Nothing like being supported in the face of oppression. Makes it hard to believe that 50% of this nation's teachers quit after the first or second year. (So at any moment, 50% of America's teachers are teaching with virtually zero experience. Take that in. It took me at least five years to be worth a damn, certainly to have a teacher voice. And, remember, Miss O' quit, tootwice.) 

When King’s birthday, January 15, was proposed as a federal holiday, the Republicans (who manage almost always to be on the wrong, and often ugly, side of history, science, art, and, let’s face it, everything but Fox “News”) opposed it. Led by North Carolina Senator Jesse Helms, the holiday was opposed on racial grounds, er, sorry, on the grounds that King hadn’t done anything important. President Reagan, too, did not want to sign the measure, when it did in fact pass Congress:

From Wikipedia: President Ronald Reagan originally opposed the holiday, citing cost concerns. He later signed the measure, after it passed with a 338 to 90 margin in favor in the House of Representatives.[8]

As long as it was only “cost concerns.” Jesus.

But I am from Virginia, and I saw Virginia in action, up close and deeply personal, when it comes to the whites' treatment of blacks; so it came as no surprise when the Virginia legislature declared that same January 15 federal holiday, Martin Luther King, Jr., Day, to be Lee-Jackson Day, as well, to honor those Confederate heroes. (At my next high school I taught with several history teachers who applauded the measure. Again: Jesus. Or as my Grandma Kirlin would intone, eyes going sideways, the cigarette smoke swirling, "And Jesus wept.")

Then I have to remember that while Martin Luther King, Jr., is widely memorialized, celebrated, and revered all over the world, only a few vestiges of bigoted bellyachers will grieve the disgraced Lee (though he really was quite a man) and fallen Jackson. (For more perspective on this great man's legacy, go to this terrific essay.) King had a dream, not merely a grievance, and the dream became action.

From Google Images

What Difference Does It Make?

During the past week, I’ve enjoyed an actual exchange of actual email with my once and former best friend, Tom Barry, who is happily married to his current best friend, Jen (who took over my part ca. 1998), and the father of two delightful children. Of a mutual friend of ours (an ex-friend of mine, really), Tom noted that this fellow was very lonely, in the “If I’d done nothing at all, would the world be any different today?” place. I replied, in part:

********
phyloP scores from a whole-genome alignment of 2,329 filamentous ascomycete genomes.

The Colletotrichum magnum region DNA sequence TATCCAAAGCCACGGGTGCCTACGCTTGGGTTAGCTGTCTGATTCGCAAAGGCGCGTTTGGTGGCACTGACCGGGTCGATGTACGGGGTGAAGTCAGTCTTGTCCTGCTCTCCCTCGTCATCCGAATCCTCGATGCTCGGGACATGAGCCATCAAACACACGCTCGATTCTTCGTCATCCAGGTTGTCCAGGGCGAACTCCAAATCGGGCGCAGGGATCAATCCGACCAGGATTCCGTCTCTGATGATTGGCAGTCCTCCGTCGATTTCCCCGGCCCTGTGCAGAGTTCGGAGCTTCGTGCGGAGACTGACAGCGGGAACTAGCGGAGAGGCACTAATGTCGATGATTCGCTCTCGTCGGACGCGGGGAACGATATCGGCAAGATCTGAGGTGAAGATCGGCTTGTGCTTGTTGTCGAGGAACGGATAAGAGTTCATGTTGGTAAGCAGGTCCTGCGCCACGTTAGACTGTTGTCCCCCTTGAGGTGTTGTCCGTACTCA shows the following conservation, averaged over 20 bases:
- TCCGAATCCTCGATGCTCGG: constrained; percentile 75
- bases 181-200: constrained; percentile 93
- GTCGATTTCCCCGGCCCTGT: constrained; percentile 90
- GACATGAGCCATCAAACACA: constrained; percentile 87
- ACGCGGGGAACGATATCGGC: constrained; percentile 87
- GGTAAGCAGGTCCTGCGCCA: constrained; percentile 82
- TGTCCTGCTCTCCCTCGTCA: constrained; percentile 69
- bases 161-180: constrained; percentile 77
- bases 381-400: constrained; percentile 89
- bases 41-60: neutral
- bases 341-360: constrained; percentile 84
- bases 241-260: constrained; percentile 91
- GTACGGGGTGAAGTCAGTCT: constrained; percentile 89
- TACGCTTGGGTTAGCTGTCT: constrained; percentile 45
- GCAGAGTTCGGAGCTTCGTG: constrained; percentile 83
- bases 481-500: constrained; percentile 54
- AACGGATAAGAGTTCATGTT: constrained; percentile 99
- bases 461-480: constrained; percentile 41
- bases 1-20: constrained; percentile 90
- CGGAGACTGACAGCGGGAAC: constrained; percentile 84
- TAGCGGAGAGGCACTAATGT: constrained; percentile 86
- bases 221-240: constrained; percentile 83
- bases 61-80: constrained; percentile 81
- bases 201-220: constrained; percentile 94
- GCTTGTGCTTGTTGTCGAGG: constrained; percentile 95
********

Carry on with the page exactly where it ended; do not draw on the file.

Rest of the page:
Thinking of your last sentence, "If I'd done nothing at all, would the world be any different today?" It's why I love It's a Wonderful Life, I guess; and short of being an EMT, a firefighter, a parent, or the CEO whose greed caused a massive chemical spill into a river, thereby destroying the drinking water for eternity, I guess it's hard to be sure you've made a difference in the world.

You know that song, "Nature Boy"? I love Nat King Cole's rendition. It's the line, "The greatest thing you'll ever learn/ is just to love and be loved in return" that resonates most with me in my everyday life.  Maybe it sounds foolish or small-minded, but loving my friends and family, and now [my boyfriend], and feeling loved by them….is about as good as life gets, and about as meaningful as it can be.

And still we have to work at things, be OF the world, and in it, too. Goddammit anyway.

I suppose a good question to ask yourself this weekend of the MLK national holiday is not so much, “If I’d done nothing at all, would the world be any different today?” but rather, “How have the actions I’ve taken made the world a better place?” Accentuate the positive, I say. And then ask, “How might I make a positive difference for the vast majority of us, even now as I live my life and try to get home in time to have dinner with my family?” And then search inside yourself for the courage to do that.

Metaphor Alert